You'd think that after 10 years in a country where you are considered to master the language, you'd get it right...but no. After 10 years in
- military time : if I make an appointment for "14 heures", the mental process goes something like this. 14 o'clock equals 2 o'clock equals a number with a 4 in it. So my appointment is at...2 or 4? Damn
- G or J : In French, the pronunciation is the opposite of in English. Luckily my maiden name begins with a G so I have that one down, although each time I have to spell something with a G I have to first spell out my name in my head. But for the J, which is the beginning of both of my husband's names, I still get confused so I generally avoid spelling or giving his name.
- times of the day: It seems that the French are famous for giving inexact times for appointments, for a return phone call, etc like fin d'après-midi (late afternoon) or debut de soirée (early evening). For me, the day breaks down to morning which lasts till around noon, mid-day which is till 2pm, afternoon till 5pm and evening which is anytime thereafter. But for the French ,you have to add on about 2 hours to all those times. so late afternoon is actually 6pm, the time I'm winding down. Midday is the only one I've mastered, since everything shuts from 12-2, even in a "large" city like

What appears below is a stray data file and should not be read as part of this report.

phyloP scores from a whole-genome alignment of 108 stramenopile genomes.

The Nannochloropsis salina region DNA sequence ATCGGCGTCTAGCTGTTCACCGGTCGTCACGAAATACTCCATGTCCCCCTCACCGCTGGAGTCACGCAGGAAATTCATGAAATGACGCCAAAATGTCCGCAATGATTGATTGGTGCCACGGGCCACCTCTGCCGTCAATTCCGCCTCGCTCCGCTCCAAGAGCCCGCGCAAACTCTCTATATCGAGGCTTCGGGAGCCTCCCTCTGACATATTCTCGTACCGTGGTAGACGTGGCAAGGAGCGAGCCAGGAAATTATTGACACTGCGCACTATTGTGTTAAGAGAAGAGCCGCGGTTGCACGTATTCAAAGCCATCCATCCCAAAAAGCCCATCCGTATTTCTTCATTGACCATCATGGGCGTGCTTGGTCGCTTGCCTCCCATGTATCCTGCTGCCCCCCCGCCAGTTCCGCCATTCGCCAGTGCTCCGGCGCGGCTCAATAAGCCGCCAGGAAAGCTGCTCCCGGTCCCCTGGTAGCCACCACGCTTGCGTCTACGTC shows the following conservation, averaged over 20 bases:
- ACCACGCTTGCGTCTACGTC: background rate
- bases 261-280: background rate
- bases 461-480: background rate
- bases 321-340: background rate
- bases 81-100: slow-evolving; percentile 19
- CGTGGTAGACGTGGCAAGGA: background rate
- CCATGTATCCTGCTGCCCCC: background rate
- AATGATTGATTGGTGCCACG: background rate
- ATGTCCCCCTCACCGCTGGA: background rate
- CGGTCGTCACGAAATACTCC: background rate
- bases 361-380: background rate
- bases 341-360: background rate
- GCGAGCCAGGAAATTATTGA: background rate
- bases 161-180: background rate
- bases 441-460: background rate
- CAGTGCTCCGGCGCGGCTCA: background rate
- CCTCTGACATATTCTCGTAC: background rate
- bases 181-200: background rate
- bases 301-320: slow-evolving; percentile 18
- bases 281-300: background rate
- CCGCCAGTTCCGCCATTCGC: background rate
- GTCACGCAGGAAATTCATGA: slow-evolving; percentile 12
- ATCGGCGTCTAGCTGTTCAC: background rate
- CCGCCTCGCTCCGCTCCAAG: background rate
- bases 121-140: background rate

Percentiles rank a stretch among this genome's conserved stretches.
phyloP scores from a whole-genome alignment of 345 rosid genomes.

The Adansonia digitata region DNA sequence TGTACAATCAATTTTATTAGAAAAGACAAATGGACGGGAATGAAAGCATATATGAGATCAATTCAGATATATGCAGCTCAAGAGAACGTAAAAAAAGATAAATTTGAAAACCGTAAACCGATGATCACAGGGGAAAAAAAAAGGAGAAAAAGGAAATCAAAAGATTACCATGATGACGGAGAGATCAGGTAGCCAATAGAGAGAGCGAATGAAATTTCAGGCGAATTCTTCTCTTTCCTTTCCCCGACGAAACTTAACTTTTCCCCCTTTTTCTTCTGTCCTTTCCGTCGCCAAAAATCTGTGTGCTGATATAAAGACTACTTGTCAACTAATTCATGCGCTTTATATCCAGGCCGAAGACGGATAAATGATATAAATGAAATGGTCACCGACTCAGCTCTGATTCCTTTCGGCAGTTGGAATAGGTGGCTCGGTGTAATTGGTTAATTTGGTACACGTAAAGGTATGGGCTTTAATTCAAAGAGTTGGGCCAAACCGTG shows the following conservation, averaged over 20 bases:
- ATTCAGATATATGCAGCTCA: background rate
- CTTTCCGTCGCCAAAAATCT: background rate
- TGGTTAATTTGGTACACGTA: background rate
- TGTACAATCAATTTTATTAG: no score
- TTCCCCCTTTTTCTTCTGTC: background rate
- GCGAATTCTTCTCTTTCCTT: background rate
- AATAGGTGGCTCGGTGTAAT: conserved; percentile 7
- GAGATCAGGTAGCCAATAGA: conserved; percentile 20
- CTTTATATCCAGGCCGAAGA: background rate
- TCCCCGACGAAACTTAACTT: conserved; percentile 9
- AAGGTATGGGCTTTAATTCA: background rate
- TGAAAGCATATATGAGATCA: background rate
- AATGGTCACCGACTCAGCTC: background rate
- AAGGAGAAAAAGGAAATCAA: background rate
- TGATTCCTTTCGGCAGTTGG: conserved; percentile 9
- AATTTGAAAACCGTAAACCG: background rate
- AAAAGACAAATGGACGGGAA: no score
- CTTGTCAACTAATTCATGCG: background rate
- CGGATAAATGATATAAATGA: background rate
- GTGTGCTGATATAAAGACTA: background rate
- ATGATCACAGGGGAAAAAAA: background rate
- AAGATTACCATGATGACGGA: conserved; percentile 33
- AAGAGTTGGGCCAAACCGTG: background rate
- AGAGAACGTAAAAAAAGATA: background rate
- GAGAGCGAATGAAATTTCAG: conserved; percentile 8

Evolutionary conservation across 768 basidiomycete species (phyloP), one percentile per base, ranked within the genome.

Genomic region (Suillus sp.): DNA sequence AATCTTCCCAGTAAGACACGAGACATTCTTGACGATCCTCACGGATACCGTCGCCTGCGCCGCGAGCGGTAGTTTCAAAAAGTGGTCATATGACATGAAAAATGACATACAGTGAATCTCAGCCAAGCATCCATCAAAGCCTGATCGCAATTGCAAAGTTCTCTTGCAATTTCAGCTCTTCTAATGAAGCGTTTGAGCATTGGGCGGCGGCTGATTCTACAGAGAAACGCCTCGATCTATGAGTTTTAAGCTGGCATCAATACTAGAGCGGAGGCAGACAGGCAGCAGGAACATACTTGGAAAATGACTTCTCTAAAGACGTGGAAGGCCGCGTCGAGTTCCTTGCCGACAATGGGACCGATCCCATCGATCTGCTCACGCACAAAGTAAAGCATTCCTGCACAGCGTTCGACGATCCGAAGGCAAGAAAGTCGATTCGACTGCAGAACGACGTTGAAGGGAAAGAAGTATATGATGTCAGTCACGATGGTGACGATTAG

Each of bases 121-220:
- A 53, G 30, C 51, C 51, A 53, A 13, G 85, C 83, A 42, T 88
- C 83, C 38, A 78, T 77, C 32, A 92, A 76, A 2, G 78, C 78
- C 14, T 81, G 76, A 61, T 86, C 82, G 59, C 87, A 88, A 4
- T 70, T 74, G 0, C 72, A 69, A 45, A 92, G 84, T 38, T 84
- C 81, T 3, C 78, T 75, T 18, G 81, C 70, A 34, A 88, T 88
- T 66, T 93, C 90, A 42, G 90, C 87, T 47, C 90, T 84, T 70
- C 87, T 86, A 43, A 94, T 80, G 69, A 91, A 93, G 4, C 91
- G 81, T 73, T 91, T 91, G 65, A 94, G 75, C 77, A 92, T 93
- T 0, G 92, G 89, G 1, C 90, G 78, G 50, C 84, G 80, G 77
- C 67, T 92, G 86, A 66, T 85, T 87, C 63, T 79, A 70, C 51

- u vs ou : this one's a real problem when you are trying to say words like coup (hit) and it comes out cul (ass). I think I've just resigned myself to never being able to say it right.
- poudre à lever vs bicarbonate de soude : I cook a lot. But I still cannot get the difference right in my head. Every time I bake, I take out both powders and have to visualize the orange arm and hammer baking soda box in my head before I can choose the right one. So when I found some arm and hammer at my local Chinese store, I was so excited. This will avoid much confusion in the future.
- Ca va: when a neighbor asks you "ca va?" in passing, the correct response is "ca va bien et vous?". No, they don't really care how you are. You should not answer "oui". Each time it comes out of my mouth, and I feel like the person is looking at me like I have purple horns on my head, I berate myself. And yet, the next time someone asks me that loaded question, I say the same thing.
- vous vs tu : I still don't get it, like at work. I generally just avoid calling people anything at all.